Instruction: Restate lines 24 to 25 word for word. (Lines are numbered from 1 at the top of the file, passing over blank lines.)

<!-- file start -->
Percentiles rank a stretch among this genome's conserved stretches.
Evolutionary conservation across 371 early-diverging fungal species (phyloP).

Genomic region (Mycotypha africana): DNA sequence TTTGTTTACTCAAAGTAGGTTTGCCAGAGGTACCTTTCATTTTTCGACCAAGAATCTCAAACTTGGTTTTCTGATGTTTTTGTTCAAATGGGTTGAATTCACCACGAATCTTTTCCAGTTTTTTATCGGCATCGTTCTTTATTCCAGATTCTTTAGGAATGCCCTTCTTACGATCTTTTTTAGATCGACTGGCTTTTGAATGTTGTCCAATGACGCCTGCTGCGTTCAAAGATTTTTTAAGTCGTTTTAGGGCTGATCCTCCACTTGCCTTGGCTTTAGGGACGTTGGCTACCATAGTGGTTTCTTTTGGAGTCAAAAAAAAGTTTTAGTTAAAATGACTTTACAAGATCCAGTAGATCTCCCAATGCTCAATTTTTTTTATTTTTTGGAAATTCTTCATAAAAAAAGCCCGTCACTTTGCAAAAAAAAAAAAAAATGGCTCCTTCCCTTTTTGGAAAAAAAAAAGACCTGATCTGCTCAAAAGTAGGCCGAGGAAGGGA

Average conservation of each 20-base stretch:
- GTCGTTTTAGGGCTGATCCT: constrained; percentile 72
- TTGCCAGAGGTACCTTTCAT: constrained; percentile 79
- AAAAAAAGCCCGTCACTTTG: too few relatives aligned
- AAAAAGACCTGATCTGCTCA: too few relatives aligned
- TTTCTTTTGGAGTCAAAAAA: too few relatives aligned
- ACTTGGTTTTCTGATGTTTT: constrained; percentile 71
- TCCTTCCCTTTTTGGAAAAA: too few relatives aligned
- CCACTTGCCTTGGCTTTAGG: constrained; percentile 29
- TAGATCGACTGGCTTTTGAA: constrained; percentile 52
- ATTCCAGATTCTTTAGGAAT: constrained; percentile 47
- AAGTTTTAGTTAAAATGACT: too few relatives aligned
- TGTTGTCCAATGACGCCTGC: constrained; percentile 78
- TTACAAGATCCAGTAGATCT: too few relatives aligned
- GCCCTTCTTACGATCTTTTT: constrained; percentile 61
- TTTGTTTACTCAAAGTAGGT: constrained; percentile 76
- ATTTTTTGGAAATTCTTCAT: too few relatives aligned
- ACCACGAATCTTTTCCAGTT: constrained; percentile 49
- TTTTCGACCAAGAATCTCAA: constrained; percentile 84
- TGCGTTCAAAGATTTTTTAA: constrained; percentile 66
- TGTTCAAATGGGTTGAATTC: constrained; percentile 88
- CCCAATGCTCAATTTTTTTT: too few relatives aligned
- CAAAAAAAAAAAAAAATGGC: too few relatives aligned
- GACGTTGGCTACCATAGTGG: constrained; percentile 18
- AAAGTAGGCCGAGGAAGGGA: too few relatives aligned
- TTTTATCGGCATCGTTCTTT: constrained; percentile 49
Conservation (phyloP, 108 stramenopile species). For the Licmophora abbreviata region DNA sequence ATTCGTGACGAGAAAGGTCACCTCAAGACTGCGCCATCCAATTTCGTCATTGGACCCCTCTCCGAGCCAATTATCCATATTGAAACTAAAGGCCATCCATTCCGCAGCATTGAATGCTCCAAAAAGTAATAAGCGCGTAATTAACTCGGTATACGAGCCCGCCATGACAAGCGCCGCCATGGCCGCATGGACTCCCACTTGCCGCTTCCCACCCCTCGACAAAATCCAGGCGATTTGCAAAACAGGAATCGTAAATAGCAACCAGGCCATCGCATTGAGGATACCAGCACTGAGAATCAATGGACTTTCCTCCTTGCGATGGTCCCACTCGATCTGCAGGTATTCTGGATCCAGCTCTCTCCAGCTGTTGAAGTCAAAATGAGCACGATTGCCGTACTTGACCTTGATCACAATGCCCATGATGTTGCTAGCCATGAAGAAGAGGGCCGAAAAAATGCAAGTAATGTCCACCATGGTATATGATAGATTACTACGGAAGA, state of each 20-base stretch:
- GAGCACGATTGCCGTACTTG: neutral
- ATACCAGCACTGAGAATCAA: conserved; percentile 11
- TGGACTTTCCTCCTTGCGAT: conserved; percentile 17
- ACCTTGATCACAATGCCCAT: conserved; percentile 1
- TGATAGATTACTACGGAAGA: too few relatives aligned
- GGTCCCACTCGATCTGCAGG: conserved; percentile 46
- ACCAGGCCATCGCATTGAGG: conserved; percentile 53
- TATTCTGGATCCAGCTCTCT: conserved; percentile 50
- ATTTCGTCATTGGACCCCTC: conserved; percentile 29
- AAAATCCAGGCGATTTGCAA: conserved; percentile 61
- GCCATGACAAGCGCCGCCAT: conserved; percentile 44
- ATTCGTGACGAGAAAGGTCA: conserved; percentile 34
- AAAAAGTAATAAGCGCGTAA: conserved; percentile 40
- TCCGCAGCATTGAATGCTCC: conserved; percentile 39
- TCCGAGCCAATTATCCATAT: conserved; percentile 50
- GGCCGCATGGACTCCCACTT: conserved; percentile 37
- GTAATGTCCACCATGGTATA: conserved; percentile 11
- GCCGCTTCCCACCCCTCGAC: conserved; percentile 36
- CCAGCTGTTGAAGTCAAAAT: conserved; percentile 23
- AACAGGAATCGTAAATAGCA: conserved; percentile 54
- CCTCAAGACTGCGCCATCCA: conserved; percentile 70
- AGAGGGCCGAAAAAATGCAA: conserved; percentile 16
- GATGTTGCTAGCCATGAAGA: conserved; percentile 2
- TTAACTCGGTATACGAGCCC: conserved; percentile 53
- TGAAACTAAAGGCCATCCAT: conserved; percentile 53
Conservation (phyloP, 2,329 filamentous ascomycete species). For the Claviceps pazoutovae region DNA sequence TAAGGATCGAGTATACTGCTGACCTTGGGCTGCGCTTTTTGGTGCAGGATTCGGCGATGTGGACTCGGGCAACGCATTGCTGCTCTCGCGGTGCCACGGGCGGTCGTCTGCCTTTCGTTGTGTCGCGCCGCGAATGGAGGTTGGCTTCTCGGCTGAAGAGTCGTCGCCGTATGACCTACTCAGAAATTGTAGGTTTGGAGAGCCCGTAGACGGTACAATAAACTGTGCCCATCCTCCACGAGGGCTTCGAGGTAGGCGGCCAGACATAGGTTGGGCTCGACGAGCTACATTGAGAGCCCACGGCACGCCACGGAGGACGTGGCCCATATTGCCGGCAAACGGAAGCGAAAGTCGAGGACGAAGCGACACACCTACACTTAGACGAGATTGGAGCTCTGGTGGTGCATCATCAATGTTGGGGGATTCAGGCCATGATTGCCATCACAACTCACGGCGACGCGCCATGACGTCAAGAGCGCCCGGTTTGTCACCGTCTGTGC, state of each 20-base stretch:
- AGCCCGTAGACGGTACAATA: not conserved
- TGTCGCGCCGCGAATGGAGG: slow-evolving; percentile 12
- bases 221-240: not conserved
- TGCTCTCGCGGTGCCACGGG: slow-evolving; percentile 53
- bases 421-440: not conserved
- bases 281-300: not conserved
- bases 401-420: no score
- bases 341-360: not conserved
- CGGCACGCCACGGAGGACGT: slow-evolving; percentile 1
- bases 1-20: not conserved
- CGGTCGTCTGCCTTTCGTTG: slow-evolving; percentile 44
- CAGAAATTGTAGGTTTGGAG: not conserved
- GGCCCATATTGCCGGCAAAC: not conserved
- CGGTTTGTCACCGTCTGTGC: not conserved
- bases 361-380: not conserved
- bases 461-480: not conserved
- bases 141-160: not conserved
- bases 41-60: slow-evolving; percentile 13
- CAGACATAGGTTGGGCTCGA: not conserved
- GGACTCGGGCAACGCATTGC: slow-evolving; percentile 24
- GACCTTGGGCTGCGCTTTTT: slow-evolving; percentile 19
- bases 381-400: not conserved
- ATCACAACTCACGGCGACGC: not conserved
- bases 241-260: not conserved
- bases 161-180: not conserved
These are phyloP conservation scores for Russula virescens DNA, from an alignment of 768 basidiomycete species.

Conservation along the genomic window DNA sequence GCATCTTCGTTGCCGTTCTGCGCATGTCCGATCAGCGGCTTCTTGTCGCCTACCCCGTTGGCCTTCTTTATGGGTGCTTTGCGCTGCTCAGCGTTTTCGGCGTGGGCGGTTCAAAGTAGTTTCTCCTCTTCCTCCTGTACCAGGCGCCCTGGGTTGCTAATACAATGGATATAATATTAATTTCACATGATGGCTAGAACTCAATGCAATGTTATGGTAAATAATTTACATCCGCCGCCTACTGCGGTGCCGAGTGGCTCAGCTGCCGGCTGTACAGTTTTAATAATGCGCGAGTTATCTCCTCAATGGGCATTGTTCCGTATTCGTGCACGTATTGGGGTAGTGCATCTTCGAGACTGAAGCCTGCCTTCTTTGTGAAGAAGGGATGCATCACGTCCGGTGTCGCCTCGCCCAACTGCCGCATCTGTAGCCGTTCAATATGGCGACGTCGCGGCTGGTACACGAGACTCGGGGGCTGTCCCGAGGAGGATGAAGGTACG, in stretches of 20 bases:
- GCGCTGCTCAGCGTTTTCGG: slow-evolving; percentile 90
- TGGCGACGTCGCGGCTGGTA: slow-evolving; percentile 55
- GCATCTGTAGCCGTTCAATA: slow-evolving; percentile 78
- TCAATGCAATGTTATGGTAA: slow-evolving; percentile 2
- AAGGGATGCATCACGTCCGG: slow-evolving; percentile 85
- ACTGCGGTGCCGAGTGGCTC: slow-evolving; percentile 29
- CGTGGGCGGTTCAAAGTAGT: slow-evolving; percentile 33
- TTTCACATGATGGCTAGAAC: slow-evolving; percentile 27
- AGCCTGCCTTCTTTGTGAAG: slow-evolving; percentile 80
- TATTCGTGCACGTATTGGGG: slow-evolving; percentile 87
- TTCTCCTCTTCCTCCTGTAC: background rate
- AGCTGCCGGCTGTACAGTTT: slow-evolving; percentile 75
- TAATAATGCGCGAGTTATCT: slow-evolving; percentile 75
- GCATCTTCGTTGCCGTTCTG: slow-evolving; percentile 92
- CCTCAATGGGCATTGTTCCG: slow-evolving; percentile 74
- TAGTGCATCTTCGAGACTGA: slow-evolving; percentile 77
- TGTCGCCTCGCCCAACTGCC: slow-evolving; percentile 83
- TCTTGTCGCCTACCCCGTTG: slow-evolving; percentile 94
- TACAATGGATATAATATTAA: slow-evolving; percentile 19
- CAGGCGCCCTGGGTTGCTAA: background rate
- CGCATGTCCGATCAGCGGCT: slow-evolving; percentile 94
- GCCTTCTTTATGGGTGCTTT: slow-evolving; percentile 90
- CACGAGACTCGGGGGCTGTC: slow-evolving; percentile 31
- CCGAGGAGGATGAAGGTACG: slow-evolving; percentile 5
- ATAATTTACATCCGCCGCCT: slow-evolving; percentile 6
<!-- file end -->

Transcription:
- TGTTCAAATGGGTTGAATTC: constrained; percentile 88
- CCCAATGCTCAATTTTTTTT: too few relatives aligned